For now, the fever appears to be breaking in the Egyptian crisis, allowing President Barack Obama to turn back to pressing U.S. economic troubles and the impending political battles over solutions to America's huge and threatening debt burden.
The overt subtext every day from now until November 2012 also will display an Obama who is carefully positioning himself for election to a second term. So far, his handling of the crisis in Egypt, while less than sure-footed, has found broad bipartisan support — a political bullet dodged. But the economy remains wobbly, and therein lies the key to re-election of America's first black president.
He faces a Republican drive to cut spending that begins in earnest this week, building on November elections that returned the party to the majority in the House of Representatives on campaign promises of smaller government and reducing the federal debt.
There is broad agreement among politicians of both parties that the country can no longer sustain a federal deficit projected to reach $1.5 trillion this year, and an accumulated debt of more than $13 trillion.
The lines will be drawn this week as the House begins working on a bill to keep the government in operation after March 4, with Republicans demanding that funding be $35 billion lower than what was enacted for last year. That would tide the government over through September. The new budget year begins Oct. 1.
Budget director: 'tough choices' ahead
Preparing for the battle, Obama's budget director, in an article in the New York Times on Sunday, pointed to spending cuts in three popular programs in states and cities as examples of the "tough choices" ahead in the White House budget blueprint that also will propose lower spending overall. At the same time, Obama wants to direct money to new initiatives.
He sends his spending proposal to Congress on Feb. 14.
The president already has called for a five-year freeze on discretionary spending, except for national security. That will reduce the deficit by more than $400 billion over 10 years, according to the White House.
Budget director Jacob Lew, however, cautioned Republicans against indiscriminate budget cutting in what he called areas critical to long-term growth, including education, innovation and public works. Such reductions, he said, "would stifle the economy just as it begins to recover. That, in turn, would deprive us of one of the most powerful drivers of deficit reduction, a growing economy."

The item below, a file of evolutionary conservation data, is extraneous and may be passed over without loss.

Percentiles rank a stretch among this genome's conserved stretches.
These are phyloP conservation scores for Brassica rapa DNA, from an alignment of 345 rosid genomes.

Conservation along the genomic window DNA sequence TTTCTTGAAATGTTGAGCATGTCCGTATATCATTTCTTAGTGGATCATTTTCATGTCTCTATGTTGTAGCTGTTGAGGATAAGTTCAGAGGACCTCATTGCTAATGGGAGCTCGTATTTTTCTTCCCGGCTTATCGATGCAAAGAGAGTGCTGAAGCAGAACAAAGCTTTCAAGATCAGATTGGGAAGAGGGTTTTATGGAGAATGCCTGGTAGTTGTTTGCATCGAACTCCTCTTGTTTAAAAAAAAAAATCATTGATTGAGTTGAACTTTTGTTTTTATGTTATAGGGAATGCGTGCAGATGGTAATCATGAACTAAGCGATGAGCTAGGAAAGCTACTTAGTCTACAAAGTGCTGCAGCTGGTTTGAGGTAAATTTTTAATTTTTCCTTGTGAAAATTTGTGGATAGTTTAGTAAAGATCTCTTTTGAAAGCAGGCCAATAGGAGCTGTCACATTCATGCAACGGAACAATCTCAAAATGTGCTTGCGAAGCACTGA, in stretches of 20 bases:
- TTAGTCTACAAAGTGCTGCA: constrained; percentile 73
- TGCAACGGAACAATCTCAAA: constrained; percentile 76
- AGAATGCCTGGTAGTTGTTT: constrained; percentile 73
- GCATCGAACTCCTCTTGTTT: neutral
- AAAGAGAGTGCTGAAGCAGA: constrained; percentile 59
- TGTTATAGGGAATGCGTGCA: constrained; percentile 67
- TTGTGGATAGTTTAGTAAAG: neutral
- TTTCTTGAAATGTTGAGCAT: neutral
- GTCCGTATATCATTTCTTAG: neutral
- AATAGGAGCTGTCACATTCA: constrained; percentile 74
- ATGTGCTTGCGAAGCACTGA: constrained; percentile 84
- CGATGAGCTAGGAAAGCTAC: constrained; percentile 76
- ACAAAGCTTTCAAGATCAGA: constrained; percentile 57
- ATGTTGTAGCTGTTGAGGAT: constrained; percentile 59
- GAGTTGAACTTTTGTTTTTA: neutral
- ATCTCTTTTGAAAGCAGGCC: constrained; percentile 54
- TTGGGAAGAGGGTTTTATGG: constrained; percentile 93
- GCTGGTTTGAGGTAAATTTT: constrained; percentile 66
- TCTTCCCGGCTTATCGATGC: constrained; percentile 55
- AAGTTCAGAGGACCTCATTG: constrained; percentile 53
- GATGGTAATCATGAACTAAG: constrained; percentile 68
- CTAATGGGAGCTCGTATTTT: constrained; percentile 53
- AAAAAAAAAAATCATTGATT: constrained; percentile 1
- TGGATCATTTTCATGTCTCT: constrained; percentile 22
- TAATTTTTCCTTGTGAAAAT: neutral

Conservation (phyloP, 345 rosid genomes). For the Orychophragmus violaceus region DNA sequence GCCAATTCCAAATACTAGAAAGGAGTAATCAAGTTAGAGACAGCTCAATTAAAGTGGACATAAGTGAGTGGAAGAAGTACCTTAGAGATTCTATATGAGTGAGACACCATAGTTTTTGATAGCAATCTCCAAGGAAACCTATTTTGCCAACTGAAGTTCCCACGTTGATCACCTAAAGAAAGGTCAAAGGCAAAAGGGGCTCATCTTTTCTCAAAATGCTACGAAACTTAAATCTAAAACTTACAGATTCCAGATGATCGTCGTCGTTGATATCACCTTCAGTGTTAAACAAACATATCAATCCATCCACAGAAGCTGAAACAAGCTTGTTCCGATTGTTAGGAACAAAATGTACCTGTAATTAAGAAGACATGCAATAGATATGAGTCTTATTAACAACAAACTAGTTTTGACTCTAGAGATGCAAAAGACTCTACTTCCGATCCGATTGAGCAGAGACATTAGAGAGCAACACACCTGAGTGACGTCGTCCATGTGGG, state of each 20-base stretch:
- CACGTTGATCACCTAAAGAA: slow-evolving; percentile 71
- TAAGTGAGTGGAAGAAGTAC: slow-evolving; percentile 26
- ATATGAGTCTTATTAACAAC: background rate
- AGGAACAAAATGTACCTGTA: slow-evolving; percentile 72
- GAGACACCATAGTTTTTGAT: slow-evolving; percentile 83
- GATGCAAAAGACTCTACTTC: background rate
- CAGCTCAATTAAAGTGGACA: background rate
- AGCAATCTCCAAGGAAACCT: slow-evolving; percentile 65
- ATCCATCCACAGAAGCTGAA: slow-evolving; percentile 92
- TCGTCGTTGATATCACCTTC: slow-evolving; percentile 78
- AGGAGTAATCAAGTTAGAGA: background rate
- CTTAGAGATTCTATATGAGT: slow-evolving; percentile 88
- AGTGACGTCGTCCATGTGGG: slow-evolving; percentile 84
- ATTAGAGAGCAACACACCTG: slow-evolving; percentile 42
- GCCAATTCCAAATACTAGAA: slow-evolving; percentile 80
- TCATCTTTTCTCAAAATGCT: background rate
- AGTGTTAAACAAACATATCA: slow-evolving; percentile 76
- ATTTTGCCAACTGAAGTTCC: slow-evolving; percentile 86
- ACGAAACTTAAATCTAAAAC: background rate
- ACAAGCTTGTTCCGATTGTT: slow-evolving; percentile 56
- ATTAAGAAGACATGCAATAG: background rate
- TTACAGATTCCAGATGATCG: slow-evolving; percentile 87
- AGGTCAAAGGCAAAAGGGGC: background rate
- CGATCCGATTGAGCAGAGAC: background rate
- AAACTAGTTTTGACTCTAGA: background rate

Obama has been recalibrating his positions on the economy since the Republican landslide in November. The Democrat has shown a willingness to compromise and has shaken up his White House, replacing key advisers with figures seen as more business-friendly. That in turn has led to a significant rise in his approval ratings with Americans.
Speech to the Chamber of Commerce
He spoke Monday at the Republican-friendly Chamber of Commerce, a major foe in the last election. It was his first speech to the organization which, not four months ago, he attacked for failing to disclose donors to its huge, $32 million congressional political campaign, "Their lips are sealed," Obama said at the time, "but the floodgates are open."
Now, facing the new reality created by the November vote, White House officials say Obama's speech will not break new policy ground. In his radio and Internet address Saturday, Obama said businesses have an obligation to stay in the United States, hire American workers and invest in the nation's future.
"That's the message I'll be bringing to American business leaders at the Chamber of Commerce on Monday — that government and businesses have mutual responsibilities, and that if we fulfill these obligations together, it benefits us all," he said.
The message is not limited to the Chamber. Obama already has met with top U.S. executives in December to push them to put some of the billions of dollars they are holding back into circulation to create jobs. He has compromised with Republicans on tax cuts. That gained him grudging support from big business.
Obama also promises a review of government regulations, something that is at the top of the business agenda, particularly the financial sector that is facing a swath of new rules.
The president's renewed focus on the economy, however, could easily be knocked aside by events in Egypt.
While the crisis seemed to ease as the government began talks with the opposition and gave ground on major points, the crisis is not over. A wrong step by the government and its security forces, balkiness in moving forward toward new elections and the departure of President Hosni Mubarak could easily tip the balance back to bloody violence. That would force Obama back into trying to manage a deep crisis abroad — one that is critical to American policy throughout the Middle East and beyond.